Just be careful. With scholarship opportunities, it’s wise to be cautious of student aid scams. If you are ever concerned about the legitimacy of a scholarship opportunity, contact your school’s financial aid office.

Prioritize local applications first and make sure you meet all deadlines.


  1.  Tuition Payment Plans

Your school’s billing office (sometimes referred to as the bursar’s office, cashier’s office, or student accounts office) may have payment plans available to help you spread the remaining costs over several payments throughout a semester. The payment plan can help you budget the payments rather than paying in one lump sum, possibly helping you avoid costly late fees.

Meratas is a national leading provider of flexible school sponsored payment plans.  You can inquire with your school, or search here to see if your school is already working with Meratas.


  1.  Request a Reevaluation of Your Circumstances

Sometimes a family’s finances are not accurately reflected on the FAFSA® form because of changes that have occurred, such as job loss/reduction, divorce or separation, or other special circumstances. This may be a consideration now that you can file the FAFSA® form early with tax information that is two years old by the time enrollment begins.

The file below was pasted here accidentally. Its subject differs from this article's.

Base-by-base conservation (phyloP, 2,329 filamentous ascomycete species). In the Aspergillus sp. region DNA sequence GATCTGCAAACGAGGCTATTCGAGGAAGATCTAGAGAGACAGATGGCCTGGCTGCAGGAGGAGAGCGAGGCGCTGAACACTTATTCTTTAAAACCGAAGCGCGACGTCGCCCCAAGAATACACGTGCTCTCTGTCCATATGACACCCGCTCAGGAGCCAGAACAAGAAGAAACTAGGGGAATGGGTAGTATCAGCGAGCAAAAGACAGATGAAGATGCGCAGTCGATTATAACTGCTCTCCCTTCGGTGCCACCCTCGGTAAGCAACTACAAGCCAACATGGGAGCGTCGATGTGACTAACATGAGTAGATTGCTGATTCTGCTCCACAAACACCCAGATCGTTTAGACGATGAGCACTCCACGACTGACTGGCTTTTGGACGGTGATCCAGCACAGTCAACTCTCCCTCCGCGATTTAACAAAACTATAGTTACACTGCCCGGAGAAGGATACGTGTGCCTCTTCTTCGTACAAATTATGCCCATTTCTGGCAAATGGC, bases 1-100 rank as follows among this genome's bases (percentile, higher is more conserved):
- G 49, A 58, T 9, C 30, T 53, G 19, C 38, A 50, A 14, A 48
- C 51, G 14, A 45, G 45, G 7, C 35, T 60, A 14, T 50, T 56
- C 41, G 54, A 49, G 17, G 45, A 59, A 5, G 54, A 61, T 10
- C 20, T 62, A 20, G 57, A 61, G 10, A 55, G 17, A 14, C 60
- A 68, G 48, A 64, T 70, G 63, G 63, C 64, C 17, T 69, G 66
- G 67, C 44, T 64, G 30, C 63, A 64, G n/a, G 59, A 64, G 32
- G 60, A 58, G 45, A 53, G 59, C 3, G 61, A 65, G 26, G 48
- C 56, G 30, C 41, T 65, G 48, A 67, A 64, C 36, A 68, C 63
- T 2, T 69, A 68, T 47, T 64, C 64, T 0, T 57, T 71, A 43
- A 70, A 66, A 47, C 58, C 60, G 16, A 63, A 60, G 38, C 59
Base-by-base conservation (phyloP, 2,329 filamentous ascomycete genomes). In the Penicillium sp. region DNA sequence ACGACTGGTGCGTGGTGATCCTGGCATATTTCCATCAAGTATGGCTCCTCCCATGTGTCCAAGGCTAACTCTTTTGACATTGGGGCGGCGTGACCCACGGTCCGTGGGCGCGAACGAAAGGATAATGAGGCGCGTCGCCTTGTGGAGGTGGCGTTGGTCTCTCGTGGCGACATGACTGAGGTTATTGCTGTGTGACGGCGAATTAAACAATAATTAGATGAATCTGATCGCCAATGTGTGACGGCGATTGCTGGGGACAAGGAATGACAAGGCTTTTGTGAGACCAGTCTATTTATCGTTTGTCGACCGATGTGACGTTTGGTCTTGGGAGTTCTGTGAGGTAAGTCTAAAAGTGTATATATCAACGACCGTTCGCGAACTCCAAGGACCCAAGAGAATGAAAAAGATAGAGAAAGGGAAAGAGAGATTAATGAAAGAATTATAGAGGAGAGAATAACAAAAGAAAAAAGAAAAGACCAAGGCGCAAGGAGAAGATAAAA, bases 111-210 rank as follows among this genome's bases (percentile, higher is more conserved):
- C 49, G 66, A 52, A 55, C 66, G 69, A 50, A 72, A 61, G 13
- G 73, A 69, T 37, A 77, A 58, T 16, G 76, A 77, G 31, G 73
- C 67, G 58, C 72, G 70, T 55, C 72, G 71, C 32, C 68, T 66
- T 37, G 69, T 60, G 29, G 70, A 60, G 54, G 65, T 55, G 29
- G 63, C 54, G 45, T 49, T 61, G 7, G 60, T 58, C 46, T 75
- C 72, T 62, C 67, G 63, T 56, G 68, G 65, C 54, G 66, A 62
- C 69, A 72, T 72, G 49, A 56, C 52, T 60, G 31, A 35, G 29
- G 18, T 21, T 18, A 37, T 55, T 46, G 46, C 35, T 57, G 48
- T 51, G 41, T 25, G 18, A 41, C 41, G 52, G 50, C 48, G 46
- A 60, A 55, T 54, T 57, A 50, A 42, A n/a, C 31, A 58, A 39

Schools are not required to consider special circumstances, but those that do have a process, called professional judgment. Through this process, you can petition for a reevaluation of the information on your FAFSA® form. This process will likely require you to submit additional documentation to your school’s financial aid office. If warranted, the financial aid office can then recalculate your eligibility, possibly resulting in a change to your financial aid offer.


  1.  Request Additional Federal Student Loans

If you’ve exhausted other options and still need additional funds to help you pay for school, contact your school’s financial aid office to find out if you’re eligible for additional federal student loans. Just remember to borrow only what you need to pay your educational expenses.

If you are a dependent student and still need more money, your parent can apply for a Federal Direct PLUS Loan. Most schools use our online application, but others may have their own application. The PLUS loan application process does include a credit check. If your parent is not approved, he or she may still be able to receive a Direct PLUS Loan by obtaining an endorser (cosigner) or documenting extenuating circumstances. If a parent borrower is unable to secure a PLUS loan, the student may be eligible for additional unsubsidized student loans of up to $5,000, depending upon his or her year in school.